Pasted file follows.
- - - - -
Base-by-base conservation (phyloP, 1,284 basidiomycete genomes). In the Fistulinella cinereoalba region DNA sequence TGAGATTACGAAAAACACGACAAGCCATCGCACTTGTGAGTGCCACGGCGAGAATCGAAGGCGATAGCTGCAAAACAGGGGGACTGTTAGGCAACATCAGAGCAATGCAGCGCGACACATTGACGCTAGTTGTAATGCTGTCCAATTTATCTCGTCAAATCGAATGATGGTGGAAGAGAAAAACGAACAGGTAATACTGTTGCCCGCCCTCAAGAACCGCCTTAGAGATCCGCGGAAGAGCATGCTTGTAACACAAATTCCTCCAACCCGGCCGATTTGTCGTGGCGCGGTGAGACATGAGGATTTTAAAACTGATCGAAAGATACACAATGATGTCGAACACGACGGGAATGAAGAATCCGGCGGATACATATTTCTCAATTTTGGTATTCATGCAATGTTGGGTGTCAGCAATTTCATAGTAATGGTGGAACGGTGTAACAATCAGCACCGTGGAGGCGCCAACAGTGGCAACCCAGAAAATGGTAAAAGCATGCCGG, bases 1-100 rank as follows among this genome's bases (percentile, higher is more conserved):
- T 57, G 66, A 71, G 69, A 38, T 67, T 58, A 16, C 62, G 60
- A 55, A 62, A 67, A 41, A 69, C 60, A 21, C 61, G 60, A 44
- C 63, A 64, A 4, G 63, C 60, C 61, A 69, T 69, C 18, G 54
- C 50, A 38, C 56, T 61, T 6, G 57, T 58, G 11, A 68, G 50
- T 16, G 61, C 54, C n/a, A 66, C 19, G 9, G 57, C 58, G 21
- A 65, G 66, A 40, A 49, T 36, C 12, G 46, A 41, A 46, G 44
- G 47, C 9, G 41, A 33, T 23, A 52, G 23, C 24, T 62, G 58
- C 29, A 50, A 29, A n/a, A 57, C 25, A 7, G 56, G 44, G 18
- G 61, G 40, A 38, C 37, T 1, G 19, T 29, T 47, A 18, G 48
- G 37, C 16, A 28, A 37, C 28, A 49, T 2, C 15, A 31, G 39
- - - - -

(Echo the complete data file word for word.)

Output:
Base-by-base conservation (phyloP, 1,284 basidiomycete genomes). In the Fistulinella cinereoalba region DNA sequence TGAGATTACGAAAAACACGACAAGCCATCGCACTTGTGAGTGCCACGGCGAGAATCGAAGGCGATAGCTGCAAAACAGGGGGACTGTTAGGCAACATCAGAGCAATGCAGCGCGACACATTGACGCTAGTTGTAATGCTGTCCAATTTATCTCGTCAAATCGAATGATGGTGGAAGAGAAAAACGAACAGGTAATACTGTTGCCCGCCCTCAAGAACCGCCTTAGAGATCCGCGGAAGAGCATGCTTGTAACACAAATTCCTCCAACCCGGCCGATTTGTCGTGGCGCGGTGAGACATGAGGATTTTAAAACTGATCGAAAGATACACAATGATGTCGAACACGACGGGAATGAAGAATCCGGCGGATACATATTTCTCAATTTTGGTATTCATGCAATGTTGGGTGTCAGCAATTTCATAGTAATGGTGGAACGGTGTAACAATCAGCACCGTGGAGGCGCCAACAGTGGCAACCCAGAAAATGGTAAAAGCATGCCGG, bases 1-100 rank as follows among this genome's bases (percentile, higher is more conserved):
- T 57, G 66, A 71, G 69, A 38, T 67, T 58, A 16, C 62, G 60
- A 55, A 62, A 67, A 41, A 69, C 60, A 21, C 61, G 60, A 44
- C 63, A 64, A 4, G 63, C 60, C 61, A 69, T 69, C 18, G 54
- C 50, A 38, C 56, T 61, T 6, G 57, T 58, G 11, A 68, G 50
- T 16, G 61, C 54, C n/a, A 66, C 19, G 9, G 57, C 58, G 21
- A 65, G 66, A 40, A 49, T 36, C 12, G 46, A 41, A 46, G 44
- G 47, C 9, G 41, A 33, T 23, A 52, G 23, C 24, T 62, G 58
- C 29, A 50, A 29, A n/a, A 57, C 25, A 7, G 56, G 44, G 18
- G 61, G 40, A 38, C 37, T 1, G 19, T 29, T 47, A 18, G 48
- G 37, C 16, A 28, A 37, C 28, A 49, T 2, C 15, A 31, G 39